There is a variety of seed types available that make perfect food for specific birds. If you’re looking to attract a particular type of bird to your feeders, you need to know which seed type will do the job. While sunflower seeds are the most popular seeds among bird feeders, there are a variety of different seeds that attract even unusual bird species. Here’s a quick rundown of the various varieties of bird seeds in the market.
Tiny, needle-like, black seeds containing rich food value, thistle plants are widely popular among redpolls, goldfinches, pine siskins, and indigo buntings. However, due to the shortage of thistle plants in North America, many bird feeders have replaced these with similar Nyjer plants. These seeds are also small, but rich with nutritious value and attract almost the same species of birds.
The most popular type of birdseed, sunflower seeds usually come in two types: stripped and black oil. The black oil seeds comprise an extremely thin shell, which can be easily opened by any bird. This is what makes these seeds so popular among every kind of winter bird. Moreover, the kernels within the seed have high food content and make the perfect food for almost every species of bird.
On the other hand, stripped seeds have a comparatively thicker shell, which many birds are unable to break open. So, if you want to avoid certain birds like house sparrows, or blackbirds, switching to striped sunflower seeds will do the job. Keep in mind that sunflower seeds are very attractive to squirrels, so, if you want to prevent them from devouring the seeds, make sure you use the correct type of feeder to keep the seeds inside.
Filled with a lot of nutrients, peanuts are another popular bird seed option, primarily among woodpeckers, chickadees, crows, titmice, jays, and many other bird species. However, other animals like raccoons, bears, and squirrels are also attracted to peanuts, and your choice of the feeder should therefore ensure the supply is not depleted. Moreover, peanuts develop aflatoxins if they absorb moisture, and therefore should be kept dry. Thus, the feed should be changed regularly, especially during the rainy season.
Shelled And Cracked Corn
Corn is a very good option for many breeds of birds, however, there are also many downsides that come with it. While corn is attractive for crows, jays, ravens, quails, turkeys, ducks, pheasants, cardinals, and other bird species, other species you would not expect, such as starlings, cowbirds, sparrows, raccoons, geese, bears, and deers, also favor this feed. Bird feeders at https://feedsandseeds.com explain how different types of seeds can attract wild animals in addition to birds, and you should therefore be careful using some of these. Secondly, corn, like peanuts, is susceptible to developing aflatoxins, which are very poisonous, even at low levels. Therefore, it’s important that you use tray feeders instead of tube feeders to prevent the corn feed from getting wet.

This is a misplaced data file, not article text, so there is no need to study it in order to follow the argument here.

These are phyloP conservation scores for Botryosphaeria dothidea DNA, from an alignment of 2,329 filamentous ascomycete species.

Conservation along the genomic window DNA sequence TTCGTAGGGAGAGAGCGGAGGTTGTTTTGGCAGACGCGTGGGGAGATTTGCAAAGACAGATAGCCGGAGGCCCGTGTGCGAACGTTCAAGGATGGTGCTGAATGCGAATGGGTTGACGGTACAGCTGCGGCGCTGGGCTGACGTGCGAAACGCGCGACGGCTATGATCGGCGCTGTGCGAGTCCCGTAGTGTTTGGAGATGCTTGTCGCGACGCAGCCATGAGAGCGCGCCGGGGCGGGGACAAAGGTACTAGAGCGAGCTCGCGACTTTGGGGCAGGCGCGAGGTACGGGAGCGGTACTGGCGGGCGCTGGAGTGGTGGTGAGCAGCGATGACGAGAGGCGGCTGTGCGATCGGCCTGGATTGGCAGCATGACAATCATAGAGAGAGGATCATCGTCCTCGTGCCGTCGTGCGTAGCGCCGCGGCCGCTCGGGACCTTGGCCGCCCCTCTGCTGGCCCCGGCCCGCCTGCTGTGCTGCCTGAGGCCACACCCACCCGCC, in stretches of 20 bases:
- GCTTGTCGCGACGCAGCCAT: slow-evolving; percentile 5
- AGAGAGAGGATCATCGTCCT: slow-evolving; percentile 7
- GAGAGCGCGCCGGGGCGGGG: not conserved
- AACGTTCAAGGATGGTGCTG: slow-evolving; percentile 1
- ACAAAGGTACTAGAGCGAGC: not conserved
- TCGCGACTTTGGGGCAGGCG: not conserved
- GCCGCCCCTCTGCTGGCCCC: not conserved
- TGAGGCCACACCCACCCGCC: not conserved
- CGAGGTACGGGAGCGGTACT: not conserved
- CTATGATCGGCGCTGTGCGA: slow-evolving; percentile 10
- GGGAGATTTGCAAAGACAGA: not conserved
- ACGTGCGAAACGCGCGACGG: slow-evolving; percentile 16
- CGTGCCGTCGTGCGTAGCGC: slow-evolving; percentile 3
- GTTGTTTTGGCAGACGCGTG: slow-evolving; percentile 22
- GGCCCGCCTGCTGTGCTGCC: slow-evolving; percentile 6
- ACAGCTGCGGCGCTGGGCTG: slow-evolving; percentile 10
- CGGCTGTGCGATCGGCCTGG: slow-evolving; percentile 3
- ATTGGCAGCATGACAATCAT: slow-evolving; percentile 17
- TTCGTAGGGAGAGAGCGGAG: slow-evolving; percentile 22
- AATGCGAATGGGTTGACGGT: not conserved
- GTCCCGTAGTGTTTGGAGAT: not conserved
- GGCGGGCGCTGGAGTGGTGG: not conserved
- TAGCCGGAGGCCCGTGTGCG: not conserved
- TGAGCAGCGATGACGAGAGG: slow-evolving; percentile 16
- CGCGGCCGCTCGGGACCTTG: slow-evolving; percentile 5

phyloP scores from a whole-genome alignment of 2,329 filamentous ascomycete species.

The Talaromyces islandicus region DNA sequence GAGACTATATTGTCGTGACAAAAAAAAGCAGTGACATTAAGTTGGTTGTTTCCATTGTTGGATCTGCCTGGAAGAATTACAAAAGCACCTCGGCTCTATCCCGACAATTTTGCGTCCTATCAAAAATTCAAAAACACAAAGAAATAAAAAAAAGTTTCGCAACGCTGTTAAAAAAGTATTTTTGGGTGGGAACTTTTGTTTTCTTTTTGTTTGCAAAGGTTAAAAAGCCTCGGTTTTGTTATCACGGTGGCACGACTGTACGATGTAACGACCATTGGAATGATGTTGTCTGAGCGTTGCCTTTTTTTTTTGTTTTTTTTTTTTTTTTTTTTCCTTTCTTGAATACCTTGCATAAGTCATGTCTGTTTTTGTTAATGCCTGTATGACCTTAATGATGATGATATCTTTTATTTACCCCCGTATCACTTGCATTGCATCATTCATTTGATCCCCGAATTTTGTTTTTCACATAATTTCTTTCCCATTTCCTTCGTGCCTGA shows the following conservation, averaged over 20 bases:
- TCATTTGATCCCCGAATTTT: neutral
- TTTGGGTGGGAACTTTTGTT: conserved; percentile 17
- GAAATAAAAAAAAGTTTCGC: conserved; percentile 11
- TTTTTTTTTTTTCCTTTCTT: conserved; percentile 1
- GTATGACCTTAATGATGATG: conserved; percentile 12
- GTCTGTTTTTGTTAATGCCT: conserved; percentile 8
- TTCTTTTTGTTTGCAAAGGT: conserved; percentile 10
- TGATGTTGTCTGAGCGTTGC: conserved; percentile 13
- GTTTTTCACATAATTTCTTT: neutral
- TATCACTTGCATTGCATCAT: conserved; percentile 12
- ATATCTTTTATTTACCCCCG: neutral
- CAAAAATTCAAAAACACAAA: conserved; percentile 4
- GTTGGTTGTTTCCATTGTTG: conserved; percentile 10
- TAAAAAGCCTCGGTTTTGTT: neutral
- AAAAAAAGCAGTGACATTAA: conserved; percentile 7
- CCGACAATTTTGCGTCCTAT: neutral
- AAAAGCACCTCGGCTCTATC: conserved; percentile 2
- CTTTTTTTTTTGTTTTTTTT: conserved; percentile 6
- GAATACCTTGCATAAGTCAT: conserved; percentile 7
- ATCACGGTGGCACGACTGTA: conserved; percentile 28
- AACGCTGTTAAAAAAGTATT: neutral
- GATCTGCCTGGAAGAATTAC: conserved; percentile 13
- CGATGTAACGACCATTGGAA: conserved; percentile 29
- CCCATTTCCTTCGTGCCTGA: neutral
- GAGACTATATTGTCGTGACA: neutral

Flax and other such seeds are commonly used as filler seeds and don’t offer much nutritious value. If your feed has a huge amount of filler seeds, it will be wasted, and probably contaminated. Therefore, it’s important to stick to a small quantity, and mix it up with a more favorable seed type.
Unlike the other types of seeds, rapeseed is not very popular among every kind of bird species. However, there are a few species that prefer rapeseed over any other, and if you’re hoping to subsidize them, then this option is the one for you. Doves, quails, and juncos all love rapeseed, but, if you’re not getting these species, the feed will be left to spoil.
A favorite of many western ground-feeding bird species, sorghum is full of nutritious food value which attracts jays, quails, thrashers, and cowbirds. Make sure you either scatter these seeds on the ground or spread it across low tray feeders.
Very attractive to cardinals, safflower seeds have a comparatively thicker shell, which is a bit challenging to break. However, it offers a great deal of food value for many bird species. Native sparrows, doves, chickadees, grosbeaks, and some other bird species also prefer safflower seeds. A good choice for offering these seeds is a tray or hopper feeder, to attract more birds.
As a regular bird feeder, it’s your responsibility to be informed about the different types of bird seeds there are, what advantages they have, and any precautions you need to take. Every type of seed is special for a different breed of birds, so, if you’re looking to subsidize special breeds, or even attract seasonal birds to your feeders, selecting the correct type of seed is essential.